Kremlin’s asymmetric response to the Magnitsky law
Vladimir Putin signed a decree about “Measures to protect interests of Russian Federation in the international trade of Russian companies”. According to this order, Russian “strategic” companies, including Gazprom, Rosneft, Aeroflot and many others, will need to get government’s approval on their pricing policy abroad, any M&A activity and particularly on releasing any data about their business to the foreign regulators.
The largest Russian companies won’t be able to operate efficiently on the global markets under this order. They will need to discuss their every move abroad with the bureaucrats in Moscow. In fact, top managers of the “strategic” companies will turn into assistants of the government’s officials, who, in their turn, can’t do anything without an approval from the President’s administration, a de-facto parallel government. This highly centralized decision making system will be even less efficient than Soviet style planning because there is no plan in place, no vision of the future.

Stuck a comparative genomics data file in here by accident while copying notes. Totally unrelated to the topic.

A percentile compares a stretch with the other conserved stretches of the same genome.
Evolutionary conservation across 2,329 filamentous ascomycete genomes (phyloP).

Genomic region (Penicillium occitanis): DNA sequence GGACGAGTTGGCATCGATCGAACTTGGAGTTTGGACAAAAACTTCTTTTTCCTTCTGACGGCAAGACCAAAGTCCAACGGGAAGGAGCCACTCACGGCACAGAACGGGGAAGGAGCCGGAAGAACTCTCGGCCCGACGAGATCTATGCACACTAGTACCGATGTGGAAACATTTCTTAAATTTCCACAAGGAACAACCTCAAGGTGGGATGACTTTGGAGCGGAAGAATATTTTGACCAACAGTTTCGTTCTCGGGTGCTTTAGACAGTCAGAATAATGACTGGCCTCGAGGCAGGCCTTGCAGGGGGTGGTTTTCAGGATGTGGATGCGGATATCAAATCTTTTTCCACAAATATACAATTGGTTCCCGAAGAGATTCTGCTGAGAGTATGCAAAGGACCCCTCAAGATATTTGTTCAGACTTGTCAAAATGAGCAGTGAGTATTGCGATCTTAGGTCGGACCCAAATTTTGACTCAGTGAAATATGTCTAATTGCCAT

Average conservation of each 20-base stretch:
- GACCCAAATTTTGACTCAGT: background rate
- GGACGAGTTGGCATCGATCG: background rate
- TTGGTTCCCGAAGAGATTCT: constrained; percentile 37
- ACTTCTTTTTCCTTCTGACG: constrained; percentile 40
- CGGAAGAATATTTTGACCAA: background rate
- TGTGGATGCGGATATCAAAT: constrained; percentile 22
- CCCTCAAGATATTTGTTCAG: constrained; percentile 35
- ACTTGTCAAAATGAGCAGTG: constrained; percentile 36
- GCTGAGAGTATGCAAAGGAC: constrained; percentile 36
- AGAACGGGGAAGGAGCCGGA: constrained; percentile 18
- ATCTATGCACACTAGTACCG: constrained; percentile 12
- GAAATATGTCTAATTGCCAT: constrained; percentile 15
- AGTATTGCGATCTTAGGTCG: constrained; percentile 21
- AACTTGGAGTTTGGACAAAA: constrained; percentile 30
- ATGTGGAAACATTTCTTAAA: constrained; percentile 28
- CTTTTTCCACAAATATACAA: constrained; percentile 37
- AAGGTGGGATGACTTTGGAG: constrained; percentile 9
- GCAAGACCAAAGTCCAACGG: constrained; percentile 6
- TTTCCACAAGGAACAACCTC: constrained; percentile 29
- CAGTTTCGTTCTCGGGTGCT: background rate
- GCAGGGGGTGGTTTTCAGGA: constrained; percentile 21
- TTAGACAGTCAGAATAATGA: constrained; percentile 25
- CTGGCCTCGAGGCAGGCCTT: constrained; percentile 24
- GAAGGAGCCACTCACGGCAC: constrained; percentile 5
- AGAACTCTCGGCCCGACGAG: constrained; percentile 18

Putin is willing to stay in power at any costs and he is not sensitive to the tremendous economic damage the new regulation will bring to the leading Russian companies. His recent initiatives distinctly demonstrate that he is keen to unbundle the economic interests of the ruling class from the West in order to secure more freedom for harsh measures inside the country.
First of all, the new regulation is designed to protect some shadow activities of the Russian state-owned corporations. For instance, Gazprom is known for using nontransparent schemes in its European trade. Within one of the most famous schemes the monopolist was selling natural gas to Ukraine not directly, but through the firms of Dmitry Firtash, a person with a controversial reputation. The documents, disclosing the details of such schemes and their real beneficiaries, could fall into hands of European regulators during their numerous raids on the European offices of Gazprom.
Second, Putin hopes to tight control on the ruling class through restraining its international business. Based on his own experience as a head of the Sankt-Petersburg’s economic cooperation committee in 90-ies, he might believe that one can trust nobody working in this sphere. He probably wouldn’t trust even himself.